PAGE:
Can NSLog change program output?


#1

I was doing the exercise on page 71 where NSLog is used to report calculator’s container. The code ran as described, with the following output:

2012-07-29 09:23:55.601 RandomPossessions[38510:403] Destroyed: Backpack (): Worth $0, recorded on 2012-07-29 13:23:55 +0000 2012-07-29 09:23:55.602 RandomPossessions[38510:403] Container: (null) 2012-07-29 09:23:55.604 RandomPossessions[38510:403] Destroyed: Calculator (): Worth $0, recorded on 2012-07-29 13:23:55 +0000

When I inserted a copy of the NSLog line to see what [calculator container] reported before the backpack was dealloc’d:

        NSLog(@"Container: %@",[calculator container]);
        backpack = nil;
        
        NSLog(@"Container: %@",[calculator container]);
        calculator = nil;

It changed the NSLog output unexpectedly. The calculator’s container isn’t reported as null anymore and it acts like the second NSLog statement is executed before setting backpack to nil even though it comes afterward in the code. Had I written the code this way originally, the NSLog output would lead me to believe backpack wasn’t getting the dealloc message.

2012-07-29 09:29:35.501 RandomPossessions[38603:403] Container: Backpack (): Worth $0, recorded on 2012-07-29 13:29:35 +0000 2012-07-29 09:29:35.502 RandomPossessions[38603:403] Container: Backpack (): Worth $0, recorded on 2012-07-29 13:29:35 +0000 2012-07-29 09:29:35.504 RandomPossessions[38603:403] Destroyed: Backpack (): Worth $0, recorded on 2012-07-29 13:29:35 +0000 2012-07-29 09:29:35.505 RandomPossessions[38603:403] Destroyed: Calculator (): Worth $0, recorded on 2012-07-29 13:29:35 +0000
I don’t understand why this happens and would welcome an explanation from anyone who can provide one.

Thanks.


#2

I’ll take an educated guess on what is happening here…

When an object has no owners, it will be destroyed, but that doesn’t mean the OS will drop everything it is doing and destroy the object immediately. There may be a time delay between when an object CAN be destroyed and when it actually IS destroyed. Your two NSLog() statements are both executing within that delay time, before the backpack object is actually destroyed.

It is possible that if you ran this program multiple times, you would see different results; sometimes the backpack would still exist, other times it would be destroyed. You can increase the likelihood that the backpack will be destroyed by adding some time-consuming code statements between the two NSLog() statements.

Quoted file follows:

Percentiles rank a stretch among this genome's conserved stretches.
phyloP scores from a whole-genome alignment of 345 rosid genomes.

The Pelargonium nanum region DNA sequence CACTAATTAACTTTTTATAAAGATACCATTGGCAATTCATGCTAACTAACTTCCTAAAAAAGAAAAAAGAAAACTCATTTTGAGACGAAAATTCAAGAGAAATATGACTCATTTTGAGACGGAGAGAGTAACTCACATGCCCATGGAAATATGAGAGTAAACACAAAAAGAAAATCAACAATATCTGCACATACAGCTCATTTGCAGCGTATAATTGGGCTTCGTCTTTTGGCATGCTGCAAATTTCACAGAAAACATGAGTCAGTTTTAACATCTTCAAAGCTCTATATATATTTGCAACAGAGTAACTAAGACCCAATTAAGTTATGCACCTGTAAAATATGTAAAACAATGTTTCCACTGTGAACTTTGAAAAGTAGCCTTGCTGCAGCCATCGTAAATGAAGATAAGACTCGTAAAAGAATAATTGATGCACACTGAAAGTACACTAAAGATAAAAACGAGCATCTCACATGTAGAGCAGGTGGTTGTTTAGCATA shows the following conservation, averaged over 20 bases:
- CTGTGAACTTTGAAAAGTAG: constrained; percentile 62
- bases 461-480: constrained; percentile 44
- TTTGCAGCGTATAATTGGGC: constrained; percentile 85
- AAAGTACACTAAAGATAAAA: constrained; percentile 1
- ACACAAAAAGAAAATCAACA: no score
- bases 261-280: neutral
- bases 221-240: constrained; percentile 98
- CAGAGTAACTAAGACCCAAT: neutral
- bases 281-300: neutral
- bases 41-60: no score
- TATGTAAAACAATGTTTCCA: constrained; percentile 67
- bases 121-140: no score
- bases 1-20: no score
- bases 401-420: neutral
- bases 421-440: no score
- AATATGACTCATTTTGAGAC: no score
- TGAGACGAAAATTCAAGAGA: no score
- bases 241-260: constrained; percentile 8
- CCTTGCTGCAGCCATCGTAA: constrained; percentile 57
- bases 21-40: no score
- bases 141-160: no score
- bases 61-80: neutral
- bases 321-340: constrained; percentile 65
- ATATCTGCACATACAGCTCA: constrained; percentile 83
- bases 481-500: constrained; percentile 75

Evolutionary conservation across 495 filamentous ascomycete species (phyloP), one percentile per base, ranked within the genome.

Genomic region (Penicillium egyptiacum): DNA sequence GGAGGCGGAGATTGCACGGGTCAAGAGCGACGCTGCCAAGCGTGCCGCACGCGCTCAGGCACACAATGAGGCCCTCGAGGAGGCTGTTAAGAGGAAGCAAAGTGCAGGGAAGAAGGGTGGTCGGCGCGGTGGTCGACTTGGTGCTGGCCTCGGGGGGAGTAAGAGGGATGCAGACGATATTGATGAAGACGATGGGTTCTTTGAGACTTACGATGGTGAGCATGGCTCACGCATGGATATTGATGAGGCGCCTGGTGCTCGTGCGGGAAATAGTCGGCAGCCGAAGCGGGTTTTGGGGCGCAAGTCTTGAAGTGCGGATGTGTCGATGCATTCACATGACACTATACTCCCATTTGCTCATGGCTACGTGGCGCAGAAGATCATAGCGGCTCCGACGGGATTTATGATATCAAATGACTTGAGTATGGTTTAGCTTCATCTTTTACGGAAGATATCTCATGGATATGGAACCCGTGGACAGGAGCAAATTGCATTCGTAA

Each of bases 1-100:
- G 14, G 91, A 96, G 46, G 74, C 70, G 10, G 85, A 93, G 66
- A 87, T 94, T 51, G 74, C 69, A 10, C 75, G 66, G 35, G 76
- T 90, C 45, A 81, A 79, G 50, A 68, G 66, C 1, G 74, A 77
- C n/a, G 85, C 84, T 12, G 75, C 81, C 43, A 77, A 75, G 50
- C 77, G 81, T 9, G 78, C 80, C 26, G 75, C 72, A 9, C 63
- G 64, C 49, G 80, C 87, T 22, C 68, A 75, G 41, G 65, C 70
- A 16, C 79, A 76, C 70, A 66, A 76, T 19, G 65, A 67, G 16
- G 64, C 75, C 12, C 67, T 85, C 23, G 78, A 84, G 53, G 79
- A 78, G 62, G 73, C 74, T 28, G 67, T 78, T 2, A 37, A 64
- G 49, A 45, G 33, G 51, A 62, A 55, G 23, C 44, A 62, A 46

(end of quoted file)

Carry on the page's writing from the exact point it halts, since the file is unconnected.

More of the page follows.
I am 99% certain that this is what is happening with your program.


#3

I am wondering about this one too. Even if I add some time-consuming code between the two NSLog() statements, it is still the same.
I have tried to put a breakpoint to each statement and run/debug each step, the “calculator’s container” does not become NULL (but if you remove the first NSLog() statement, it does).


#4

Nothing to do with time, really, but to do with ARC. ARC automatically inserts code into your code to handling retaining and releasing objects.

If ARC sees this:

- (void)method {
    NSObject *obj = [[NSObject alloc] init];

    [self doSomethingWithObject:obj];

    [self backflip];
}

Then it knows that the last time obj is used in this method is the doSomethingWithObject: statement, so it is safe to release it after that. It inserts that code:

- (void)method {
    NSObject *obj = [[NSObject alloc] init];

    [self doSomethingWithObject:obj];
    [obj release];
    [self backflip];
}

Of course, if you used it somewhere else down the line in that method, ARC won’t release it until then.

- (void)method {
    NSObject *obj = [[NSObject alloc] init];

    [self doSomethingWithObject:obj];

    [self backflip];
 
    NSLog(@"%@", obj); // obj referenced again!
    [obj release]; // has to happen here
} 

#5

This is so strange.

The output should have been:
2013-06-16 22:07:11.885 BNRItem[3180:303]BACKPACK( ) having as cost.Date of listing: 2013-06-16 16:37:11 +0000
2013-06-16 22:07:11.885 BNRItem[3180:303] Destroyed object: BACKPACK( ) having as cost.Date of listing: 2013-06-16 16:37:11 +0000
2013-06-16 22:07:11.886 BNRItem[3180:303] (null)
2013-06-16 22:13:31.696 BNRItem[3393:303] Destroyed object: CALCULATOR( ) having as cost.Date of listing: 2013-06-16 16:37:11 +0000

Still didn’t get it. Need some more clear explanation. :confused:


#6

[code] BNRItem *backpack = [[BNRItem alloc] init];
[backpack setItemName:@“Backpack”];
//[items addObject];

    BNRItem *calculator = [[BNRItem alloc] init];
    [calculator setItemName:@"Calculator"];
    //[items addObject:calculator];
    
    [backpack setContainedItem:calculator];
    
    // if the line below is commented out then calculator's container is nil
    // at the following NSLog statement, otherwise it still has a value after
    // the backpack reference is set to nil
    NSLog(@"Container: %@", [calculator container]);
    
    NSLog(@"Backpack: %@", backpack );
    backpack = nil;
    NSLog(@"Backpack has been set to nil");
    NSLog(@"Backpack: %@", backpack );
    
    NSLog(@"Container: %@", [calculator container]);
    
    calculator = nil;

[/code]

I’m finding the memory management odd as well. In the above code, if I print out [backpack Description] I get null, however the description of the calculator’s container (referencing the same backpack description) returns a value. And just by removing the first call to NSLog(@“Container: %@”, [calculator container]) both calls to the backpack’s description return null.

Could this be because the result of NSLog(@“Container: %@”, [calculator container]); is reused? Is there a way to ask an instance if it is set to be destroyed? Has anyone found a good explanation of this behavior?


#7

did you use __weak ? or are they strong references ?